Many people are still unaware of the difference between lawful permanent resident status and US citizenship. Though there are few similarities between US citizenship and lawful permanent resident status, there are some differences too. A foreign national who seeks to live in America on a permanent basis must first obtain a Green Card and become a lawful resident of the country. Citizens of foreign countries may obtain lawful status if they are sponsored by their family members or US employers. Similarly, refugees and asylees can also become Green Card holders after a certain period of time. After becoming lawful residents, they may apply for US citizenship by filing Form N-400, but they cannot do so as soon as they become a Green Card holders. And to apply for naturalization, they need to wait for five long years and must satisfy few requirements.
US citizens and Green Card holders are both granted certain rights and responsibilities. But all the rights granted to US citizens are not granted to the lawful residents. All the lawful residents will be issued ten years Green Cards and the permanent residents must always keep these identity documents with them. They are likely to get into trouble if they tend to misplace these cards or if they let these cards to expire. They need to keep these cards with them to demonstrate that they are authorized to live and work in America. Moreover, US employers will only hire permanent residents who hold valid Green Cards and permanent residents may not be able to travel abroad without these Green Cards.
Permanent residents are allowed to sponsor their immediate relatives for US Green Cards but they cannot sponsor other categories of relatives and they cannot do what the US citizens are allowed to do. Similarly, a foreign national who holds a Green Card cannot vote in the federal elections and only a US citizen can vote and participate in the civic life. Permanent residents can travel abroad but they cannot live in foreign countries for a long time and if they do so, their Green Cards will be revoked. But this does not apply to US citizens, as people who become US citizens can remain abroad for unlimited amounts of time and their status will not be at risk.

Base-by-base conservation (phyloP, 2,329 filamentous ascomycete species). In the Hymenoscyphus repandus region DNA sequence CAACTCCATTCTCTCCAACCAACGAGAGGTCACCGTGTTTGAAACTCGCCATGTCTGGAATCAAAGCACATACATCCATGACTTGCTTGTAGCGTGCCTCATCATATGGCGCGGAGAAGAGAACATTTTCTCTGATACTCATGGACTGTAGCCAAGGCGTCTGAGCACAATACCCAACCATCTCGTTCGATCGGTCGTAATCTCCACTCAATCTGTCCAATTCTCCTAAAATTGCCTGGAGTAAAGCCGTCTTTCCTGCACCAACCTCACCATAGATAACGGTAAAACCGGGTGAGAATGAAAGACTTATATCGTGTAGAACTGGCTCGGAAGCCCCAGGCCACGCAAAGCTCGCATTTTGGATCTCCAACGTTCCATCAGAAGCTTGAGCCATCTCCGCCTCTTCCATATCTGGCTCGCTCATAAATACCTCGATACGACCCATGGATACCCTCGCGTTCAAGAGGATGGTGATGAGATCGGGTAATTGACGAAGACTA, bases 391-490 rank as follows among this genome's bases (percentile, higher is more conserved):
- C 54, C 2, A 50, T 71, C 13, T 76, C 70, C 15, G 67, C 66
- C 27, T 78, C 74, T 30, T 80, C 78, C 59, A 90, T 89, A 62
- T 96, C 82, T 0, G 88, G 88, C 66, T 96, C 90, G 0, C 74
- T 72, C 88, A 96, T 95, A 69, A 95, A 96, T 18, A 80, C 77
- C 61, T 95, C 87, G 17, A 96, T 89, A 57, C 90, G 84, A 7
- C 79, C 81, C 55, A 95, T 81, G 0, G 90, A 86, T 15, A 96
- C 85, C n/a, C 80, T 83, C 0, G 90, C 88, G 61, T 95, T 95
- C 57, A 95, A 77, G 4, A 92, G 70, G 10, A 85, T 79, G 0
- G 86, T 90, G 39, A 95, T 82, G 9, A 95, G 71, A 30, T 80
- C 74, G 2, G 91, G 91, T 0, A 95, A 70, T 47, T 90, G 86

Similarly, United States will not deport US citizens for any reason, whereas Green Card holders will be deported if they are found to be criminals or if they fail to abide by the immigration laws of the country. Green Card holders can remain in America for a lifetime but they are subject to grounds of deportability. But US citizenship could be the highest status and a US citizen will never be removed from America. US citizens are granted few other rights and they can sponsor a few other relatives including their parents and siblings. Furthermore, US citizens can obtain US passports and travel abroad with those passports and they need not always carry with them any other identity documents to prove their status. These are few differences between US citizenship and lawful permanent resident status. In order to become a part of the country, one must become a US citizen and it is wise to apply for and obtain US citizenship, as soon as you find that you are eligible for that.